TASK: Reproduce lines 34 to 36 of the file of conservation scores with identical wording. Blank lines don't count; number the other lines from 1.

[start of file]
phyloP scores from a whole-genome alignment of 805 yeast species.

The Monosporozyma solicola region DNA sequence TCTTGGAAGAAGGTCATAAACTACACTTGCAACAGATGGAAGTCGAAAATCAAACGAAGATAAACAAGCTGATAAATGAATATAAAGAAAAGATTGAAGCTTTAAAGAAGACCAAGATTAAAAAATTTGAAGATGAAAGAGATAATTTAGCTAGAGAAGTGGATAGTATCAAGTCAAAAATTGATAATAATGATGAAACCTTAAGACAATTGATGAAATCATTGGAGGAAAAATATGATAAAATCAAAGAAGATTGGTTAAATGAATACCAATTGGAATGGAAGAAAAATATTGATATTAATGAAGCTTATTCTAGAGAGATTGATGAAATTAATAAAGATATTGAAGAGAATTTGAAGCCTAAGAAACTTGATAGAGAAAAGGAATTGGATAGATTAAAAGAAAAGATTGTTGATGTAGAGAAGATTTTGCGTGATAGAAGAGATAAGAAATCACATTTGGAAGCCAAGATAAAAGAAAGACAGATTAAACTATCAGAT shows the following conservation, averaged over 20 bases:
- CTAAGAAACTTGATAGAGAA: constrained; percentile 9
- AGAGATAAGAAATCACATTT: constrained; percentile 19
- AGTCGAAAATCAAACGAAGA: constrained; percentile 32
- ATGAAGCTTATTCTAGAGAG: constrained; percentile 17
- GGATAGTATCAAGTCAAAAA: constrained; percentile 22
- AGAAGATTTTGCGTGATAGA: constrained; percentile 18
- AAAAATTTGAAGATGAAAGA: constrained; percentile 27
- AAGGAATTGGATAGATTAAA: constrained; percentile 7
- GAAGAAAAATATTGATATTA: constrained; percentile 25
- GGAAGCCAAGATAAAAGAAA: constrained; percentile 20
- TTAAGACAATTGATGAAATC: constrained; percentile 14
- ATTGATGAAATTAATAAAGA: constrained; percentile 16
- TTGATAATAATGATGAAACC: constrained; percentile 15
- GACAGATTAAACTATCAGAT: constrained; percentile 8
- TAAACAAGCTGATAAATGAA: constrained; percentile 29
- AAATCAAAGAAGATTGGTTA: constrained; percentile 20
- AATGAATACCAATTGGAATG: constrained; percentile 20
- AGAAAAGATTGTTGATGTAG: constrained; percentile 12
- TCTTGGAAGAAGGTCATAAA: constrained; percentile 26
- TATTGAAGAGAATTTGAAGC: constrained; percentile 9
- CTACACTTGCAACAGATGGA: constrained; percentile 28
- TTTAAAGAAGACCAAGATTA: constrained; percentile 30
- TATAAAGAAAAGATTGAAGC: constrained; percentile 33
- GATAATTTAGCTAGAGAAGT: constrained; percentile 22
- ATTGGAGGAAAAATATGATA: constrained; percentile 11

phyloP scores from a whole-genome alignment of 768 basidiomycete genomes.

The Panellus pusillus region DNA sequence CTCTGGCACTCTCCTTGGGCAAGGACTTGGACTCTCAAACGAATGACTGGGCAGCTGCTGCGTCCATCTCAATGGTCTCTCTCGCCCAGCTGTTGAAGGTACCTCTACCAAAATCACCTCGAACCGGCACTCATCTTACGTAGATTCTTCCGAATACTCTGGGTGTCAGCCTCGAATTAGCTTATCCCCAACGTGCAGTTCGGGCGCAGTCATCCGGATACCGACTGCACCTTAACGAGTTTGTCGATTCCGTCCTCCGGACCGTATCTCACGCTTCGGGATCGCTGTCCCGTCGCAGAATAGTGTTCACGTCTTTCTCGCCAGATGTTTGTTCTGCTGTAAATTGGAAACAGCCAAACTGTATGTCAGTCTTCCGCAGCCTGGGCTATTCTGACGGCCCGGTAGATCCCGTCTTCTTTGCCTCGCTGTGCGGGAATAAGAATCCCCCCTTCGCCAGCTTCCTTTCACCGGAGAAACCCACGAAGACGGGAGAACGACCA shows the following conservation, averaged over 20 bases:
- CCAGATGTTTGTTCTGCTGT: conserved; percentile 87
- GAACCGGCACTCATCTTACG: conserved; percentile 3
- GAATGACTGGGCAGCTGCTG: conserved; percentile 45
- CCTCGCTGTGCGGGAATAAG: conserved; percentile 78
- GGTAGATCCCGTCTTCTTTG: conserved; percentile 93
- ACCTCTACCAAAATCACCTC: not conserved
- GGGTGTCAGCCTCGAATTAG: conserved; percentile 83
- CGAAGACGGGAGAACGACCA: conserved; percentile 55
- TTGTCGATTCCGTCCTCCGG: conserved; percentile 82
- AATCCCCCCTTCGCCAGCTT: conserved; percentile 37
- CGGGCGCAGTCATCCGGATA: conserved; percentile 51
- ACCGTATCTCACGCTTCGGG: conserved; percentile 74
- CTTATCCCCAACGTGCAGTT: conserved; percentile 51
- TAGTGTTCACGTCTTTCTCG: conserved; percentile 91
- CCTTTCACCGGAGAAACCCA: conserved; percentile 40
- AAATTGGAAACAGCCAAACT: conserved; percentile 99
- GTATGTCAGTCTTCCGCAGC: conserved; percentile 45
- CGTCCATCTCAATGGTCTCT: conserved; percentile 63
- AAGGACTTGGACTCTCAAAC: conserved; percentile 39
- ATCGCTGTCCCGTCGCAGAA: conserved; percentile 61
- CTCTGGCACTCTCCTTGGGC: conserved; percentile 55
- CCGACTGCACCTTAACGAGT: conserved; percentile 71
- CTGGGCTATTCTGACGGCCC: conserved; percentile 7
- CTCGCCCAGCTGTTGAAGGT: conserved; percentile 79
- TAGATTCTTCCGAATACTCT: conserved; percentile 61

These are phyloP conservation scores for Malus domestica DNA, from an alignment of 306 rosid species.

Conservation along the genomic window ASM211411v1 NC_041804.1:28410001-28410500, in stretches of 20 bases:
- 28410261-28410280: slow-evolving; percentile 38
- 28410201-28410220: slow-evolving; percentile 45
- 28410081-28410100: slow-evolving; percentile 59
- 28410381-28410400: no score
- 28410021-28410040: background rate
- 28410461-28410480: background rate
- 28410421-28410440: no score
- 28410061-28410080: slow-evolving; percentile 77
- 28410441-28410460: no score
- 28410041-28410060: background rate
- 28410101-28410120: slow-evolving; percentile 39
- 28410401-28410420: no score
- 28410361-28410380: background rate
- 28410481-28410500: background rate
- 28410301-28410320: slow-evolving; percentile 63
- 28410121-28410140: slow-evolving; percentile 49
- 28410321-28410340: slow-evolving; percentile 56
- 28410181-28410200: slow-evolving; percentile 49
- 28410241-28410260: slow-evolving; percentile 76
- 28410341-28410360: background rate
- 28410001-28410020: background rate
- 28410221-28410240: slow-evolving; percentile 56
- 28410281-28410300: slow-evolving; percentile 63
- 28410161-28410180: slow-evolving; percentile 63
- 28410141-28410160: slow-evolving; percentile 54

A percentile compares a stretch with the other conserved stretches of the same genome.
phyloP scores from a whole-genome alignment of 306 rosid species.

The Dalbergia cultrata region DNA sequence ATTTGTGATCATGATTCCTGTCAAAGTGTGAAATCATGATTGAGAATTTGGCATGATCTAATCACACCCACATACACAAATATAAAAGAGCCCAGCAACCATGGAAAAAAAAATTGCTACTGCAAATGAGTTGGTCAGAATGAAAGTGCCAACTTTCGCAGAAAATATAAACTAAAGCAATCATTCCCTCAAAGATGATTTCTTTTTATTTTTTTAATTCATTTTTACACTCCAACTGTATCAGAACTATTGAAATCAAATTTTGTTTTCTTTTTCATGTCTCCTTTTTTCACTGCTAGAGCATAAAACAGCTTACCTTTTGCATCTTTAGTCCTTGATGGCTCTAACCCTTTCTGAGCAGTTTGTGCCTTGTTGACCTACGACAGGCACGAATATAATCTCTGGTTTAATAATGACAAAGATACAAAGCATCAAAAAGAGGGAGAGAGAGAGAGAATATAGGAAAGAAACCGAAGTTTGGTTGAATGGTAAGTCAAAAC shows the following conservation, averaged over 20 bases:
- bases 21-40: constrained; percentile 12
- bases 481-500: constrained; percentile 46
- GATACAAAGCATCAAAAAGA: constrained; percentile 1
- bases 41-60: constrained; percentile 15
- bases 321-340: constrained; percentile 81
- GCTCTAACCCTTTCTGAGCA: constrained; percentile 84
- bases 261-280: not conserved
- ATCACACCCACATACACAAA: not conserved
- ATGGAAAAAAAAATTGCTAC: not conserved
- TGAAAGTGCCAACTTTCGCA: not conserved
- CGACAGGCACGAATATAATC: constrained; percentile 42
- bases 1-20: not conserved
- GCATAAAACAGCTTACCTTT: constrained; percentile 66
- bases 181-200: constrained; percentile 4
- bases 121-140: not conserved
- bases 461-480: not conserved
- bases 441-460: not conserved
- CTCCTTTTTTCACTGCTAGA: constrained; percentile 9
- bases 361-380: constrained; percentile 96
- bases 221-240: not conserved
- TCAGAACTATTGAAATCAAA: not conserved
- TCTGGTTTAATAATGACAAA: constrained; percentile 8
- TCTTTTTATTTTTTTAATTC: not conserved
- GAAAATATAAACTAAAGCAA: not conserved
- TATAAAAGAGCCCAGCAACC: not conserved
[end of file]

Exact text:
- GGTAGATCCCGTCTTCTTTG: conserved; percentile 93
- ACCTCTACCAAAATCACCTC: not conserved
- GGGTGTCAGCCTCGAATTAG: conserved; percentile 83